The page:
Piperine, a component of long pepper, suppresses insect pests of rice storage



       Under the JIRCAS international research project entitled "Development of low-input technology for reducing postharvest losses of staples in Southeast Asia," the research team studied the growth-inhibitory effect against stored-product insect pests of various botanicals. The target insect pests were the rice weevil (Sitophilus oryzae), maize weevil (S. zeamais), red flour beetles (Tribolium castameum) and rice moth (Corcyra cephalonica), which are commonly found in stored rice worldwide. The project team found a strong growth-inhibitory effect of a spice plant, long pepper (Fig. 1, Piper retrofractum) against weevils and the beetle. Long pepper is a vine in the family Piperaceae; the fruit has a hot taste similar to black pepper. It is widely used in many types of food and medicines in tropical and subtropical regions. In the experiment, dried and powdered long pepper fruits were mixed into feed and its effect against insect pests was examined. Long pepper completely suppressed adult emergence from eggs of weevils at a dose of 0.5% (w/w), and the growth of 1–7-day-old red flour beetle larvae by approximately 90% at a dose of 5% (w/w). In addition, long pepper showed a definite suppressive effect against red flour beetles in the model experiment using imitation warehouse-like boxes in which brown rice and starch powder mixed with long pepper powder were separately placed. Long pepper also inhibited the development of another important insect pest, the rice moth (Corcyra cephalonica), but the effect was not as strong as against Coleoptera. The growth-inhibitory component of long pepper was then isolated by activity-guided fractionation using weevils. The obtained pale yellow crystals of the active principle were identified as piperine by mass and nuclear magnetic resonance (NMR) spectrometry. Piperine is an alkaloid found in the black pepper seed that has a hot flavor. Purified piperine substantially suppressed the adult emergence of weevils by 50% (ED50) at a dose of approximately 50 ppm (Fig. 2). The risk of long pepper extract or piperine to human health is likely to be much lower than most other synthetic insecticides, since it has a long history of use as a spice. We therefore believe that long pepper has the potential to provide a safe alternative to synthetic insecticides. The project team is currently studying how to apply long pepper or piperine extracts on an individual scale in rice storage.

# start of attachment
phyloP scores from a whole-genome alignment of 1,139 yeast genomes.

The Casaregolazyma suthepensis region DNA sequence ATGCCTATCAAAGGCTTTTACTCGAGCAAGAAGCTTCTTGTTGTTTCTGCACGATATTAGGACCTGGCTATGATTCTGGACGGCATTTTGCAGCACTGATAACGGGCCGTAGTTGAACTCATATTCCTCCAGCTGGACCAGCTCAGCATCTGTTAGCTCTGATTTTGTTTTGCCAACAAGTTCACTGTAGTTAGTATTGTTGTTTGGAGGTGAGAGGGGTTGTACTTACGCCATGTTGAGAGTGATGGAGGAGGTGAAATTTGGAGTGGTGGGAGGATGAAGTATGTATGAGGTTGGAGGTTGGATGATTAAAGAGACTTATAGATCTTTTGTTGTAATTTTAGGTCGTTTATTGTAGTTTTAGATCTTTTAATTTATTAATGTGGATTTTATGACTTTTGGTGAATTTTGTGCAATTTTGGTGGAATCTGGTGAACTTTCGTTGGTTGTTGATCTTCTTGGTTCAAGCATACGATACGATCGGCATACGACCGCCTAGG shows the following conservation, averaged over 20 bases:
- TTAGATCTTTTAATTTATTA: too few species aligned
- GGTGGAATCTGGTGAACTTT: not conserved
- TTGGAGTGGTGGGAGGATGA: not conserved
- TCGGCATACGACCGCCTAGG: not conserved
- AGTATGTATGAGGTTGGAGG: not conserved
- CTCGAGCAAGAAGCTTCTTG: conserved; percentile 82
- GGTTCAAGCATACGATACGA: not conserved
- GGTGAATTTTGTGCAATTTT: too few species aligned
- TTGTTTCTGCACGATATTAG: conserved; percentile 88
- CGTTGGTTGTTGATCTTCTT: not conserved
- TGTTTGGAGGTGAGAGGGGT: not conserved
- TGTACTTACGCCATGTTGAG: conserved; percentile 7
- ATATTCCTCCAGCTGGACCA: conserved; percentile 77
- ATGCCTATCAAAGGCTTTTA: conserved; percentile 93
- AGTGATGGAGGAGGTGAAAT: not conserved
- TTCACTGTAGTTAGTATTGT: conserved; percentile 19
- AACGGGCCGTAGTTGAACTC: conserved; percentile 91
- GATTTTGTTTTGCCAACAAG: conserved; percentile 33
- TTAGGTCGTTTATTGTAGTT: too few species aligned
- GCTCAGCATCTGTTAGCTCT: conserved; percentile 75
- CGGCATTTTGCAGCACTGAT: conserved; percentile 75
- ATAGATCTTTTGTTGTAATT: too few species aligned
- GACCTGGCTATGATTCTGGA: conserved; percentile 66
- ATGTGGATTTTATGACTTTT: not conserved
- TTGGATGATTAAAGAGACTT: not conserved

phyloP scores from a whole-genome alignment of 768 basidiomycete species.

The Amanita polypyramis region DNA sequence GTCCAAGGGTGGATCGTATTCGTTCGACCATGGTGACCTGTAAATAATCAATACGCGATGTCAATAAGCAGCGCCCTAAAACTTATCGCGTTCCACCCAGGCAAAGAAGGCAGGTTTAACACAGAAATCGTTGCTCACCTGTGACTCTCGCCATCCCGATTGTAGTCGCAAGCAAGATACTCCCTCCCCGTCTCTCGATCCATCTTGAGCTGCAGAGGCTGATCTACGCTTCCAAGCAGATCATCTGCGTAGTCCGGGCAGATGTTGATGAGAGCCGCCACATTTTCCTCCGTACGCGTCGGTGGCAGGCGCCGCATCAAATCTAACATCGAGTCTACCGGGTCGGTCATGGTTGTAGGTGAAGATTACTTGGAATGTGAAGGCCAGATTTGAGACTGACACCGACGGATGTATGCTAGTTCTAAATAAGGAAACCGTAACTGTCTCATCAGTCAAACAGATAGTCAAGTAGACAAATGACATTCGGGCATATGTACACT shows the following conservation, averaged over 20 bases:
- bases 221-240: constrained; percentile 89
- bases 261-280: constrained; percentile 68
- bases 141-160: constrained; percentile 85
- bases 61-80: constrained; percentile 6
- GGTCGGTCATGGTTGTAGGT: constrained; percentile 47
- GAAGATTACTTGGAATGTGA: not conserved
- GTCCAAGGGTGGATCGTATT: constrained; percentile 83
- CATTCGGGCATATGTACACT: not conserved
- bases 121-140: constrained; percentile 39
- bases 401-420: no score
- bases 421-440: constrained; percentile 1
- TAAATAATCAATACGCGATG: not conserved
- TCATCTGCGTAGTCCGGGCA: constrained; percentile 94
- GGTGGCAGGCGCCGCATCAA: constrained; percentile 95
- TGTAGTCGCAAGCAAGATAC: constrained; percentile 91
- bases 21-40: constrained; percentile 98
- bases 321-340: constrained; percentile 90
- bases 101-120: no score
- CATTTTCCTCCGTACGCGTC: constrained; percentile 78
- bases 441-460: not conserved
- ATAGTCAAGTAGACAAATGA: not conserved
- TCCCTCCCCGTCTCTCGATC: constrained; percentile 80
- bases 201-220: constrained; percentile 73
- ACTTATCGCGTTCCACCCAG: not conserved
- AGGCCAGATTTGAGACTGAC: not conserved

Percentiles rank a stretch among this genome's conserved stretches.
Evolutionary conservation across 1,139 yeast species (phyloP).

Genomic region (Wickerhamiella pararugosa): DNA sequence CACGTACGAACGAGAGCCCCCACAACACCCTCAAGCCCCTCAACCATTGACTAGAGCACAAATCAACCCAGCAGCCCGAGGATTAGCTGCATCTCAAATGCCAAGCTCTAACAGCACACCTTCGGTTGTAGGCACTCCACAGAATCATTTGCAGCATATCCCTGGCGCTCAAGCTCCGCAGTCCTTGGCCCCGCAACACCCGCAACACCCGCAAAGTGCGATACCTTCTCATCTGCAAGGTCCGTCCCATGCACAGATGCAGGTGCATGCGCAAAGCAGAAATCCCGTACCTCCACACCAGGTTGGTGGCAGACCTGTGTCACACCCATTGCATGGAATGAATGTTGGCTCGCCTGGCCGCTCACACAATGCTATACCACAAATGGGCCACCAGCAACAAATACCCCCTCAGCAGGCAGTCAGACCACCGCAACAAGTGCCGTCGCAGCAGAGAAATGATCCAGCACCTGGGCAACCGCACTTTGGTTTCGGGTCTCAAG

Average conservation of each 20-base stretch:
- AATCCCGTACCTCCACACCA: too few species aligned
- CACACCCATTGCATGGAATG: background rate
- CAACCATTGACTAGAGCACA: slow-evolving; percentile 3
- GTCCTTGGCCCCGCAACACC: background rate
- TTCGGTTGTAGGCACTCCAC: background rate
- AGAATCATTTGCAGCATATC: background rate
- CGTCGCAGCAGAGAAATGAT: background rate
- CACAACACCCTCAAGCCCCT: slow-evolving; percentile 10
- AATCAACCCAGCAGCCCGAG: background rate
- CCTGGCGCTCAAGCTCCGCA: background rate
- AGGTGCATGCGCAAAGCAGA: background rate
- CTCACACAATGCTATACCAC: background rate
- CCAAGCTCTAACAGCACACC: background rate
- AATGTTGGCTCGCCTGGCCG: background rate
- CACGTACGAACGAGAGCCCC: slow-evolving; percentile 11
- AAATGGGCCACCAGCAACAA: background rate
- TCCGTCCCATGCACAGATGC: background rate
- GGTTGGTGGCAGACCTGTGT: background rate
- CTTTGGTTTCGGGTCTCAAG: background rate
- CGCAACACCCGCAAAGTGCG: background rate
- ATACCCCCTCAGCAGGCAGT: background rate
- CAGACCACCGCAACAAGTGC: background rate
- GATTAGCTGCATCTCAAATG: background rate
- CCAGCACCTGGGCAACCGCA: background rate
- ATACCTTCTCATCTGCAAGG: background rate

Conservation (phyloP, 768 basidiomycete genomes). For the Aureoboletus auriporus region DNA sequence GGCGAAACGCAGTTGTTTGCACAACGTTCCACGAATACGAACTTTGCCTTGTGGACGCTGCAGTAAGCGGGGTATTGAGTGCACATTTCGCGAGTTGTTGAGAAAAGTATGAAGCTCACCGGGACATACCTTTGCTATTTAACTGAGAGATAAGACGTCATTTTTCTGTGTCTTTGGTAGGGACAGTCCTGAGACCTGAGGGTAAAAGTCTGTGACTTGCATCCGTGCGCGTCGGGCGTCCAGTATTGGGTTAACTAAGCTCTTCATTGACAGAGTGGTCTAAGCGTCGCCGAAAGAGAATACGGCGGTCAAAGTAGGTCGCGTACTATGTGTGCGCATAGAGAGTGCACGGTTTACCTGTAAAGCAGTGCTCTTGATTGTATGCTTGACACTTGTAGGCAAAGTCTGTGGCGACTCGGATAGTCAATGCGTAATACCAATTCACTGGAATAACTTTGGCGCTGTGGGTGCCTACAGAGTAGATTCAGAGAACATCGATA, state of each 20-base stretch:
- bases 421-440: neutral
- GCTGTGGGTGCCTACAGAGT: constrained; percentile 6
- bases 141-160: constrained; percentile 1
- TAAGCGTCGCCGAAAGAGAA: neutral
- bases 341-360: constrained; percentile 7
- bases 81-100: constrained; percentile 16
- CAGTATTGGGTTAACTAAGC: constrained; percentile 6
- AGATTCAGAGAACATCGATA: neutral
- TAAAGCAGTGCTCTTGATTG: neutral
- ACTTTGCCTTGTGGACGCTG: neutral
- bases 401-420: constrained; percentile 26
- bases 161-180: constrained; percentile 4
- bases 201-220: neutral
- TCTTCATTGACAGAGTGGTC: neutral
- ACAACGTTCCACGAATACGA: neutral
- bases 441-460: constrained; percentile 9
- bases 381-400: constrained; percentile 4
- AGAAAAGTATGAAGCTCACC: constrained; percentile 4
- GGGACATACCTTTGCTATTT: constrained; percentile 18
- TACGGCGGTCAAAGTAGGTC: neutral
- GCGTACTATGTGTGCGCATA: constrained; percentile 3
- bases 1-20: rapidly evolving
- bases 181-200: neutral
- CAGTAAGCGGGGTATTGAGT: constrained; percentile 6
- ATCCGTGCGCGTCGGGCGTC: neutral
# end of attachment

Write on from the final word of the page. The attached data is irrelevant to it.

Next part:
Figure, table


    Fig. 1.
    Fig. 1. Long pepper (Piper retrofractum), fresh fruit and leaves (left bottom); dried fruits (top right).

    Fig. 2.
    Fig. 2. Growth- inhibitory effect of piperine against weevils.

    Eggs of weevils were reared in the feed pellet containing purified piperine at the indicated doses. Emerged adult weevils during 8 weeks were counted. The chemical structure of piperine is shown in the panel.


Japan International Research Center for Agricultural Sciences Food Science and Technology Division

Institute of Food Research and Product Development, Kasetsart University, Thailand

Faculty of Agriculture, Khon Kaen University


Technical A

Term of research


Responsible researcher

NAKAHARA Kazuhiko ( Food Science and Technology Division )

Trakoontivakorn Gassinee ( Kasetsart University )

Hanboonsong Y. ( Faculty of Agriculture, Khon Kaen University )

Publication, etc.

Trakoontivakorn, G., Juntarawimoon, R., Hanboonsong, Y., and Nakahara, K. (2005): Use of botanicals for inhibiting stored rice pests. JIRCAS Working Report.No. 45, 107 - 116.

Development of low-input technology for reducing postharvest losses of staples in Southeast Asia

Japanese PDF

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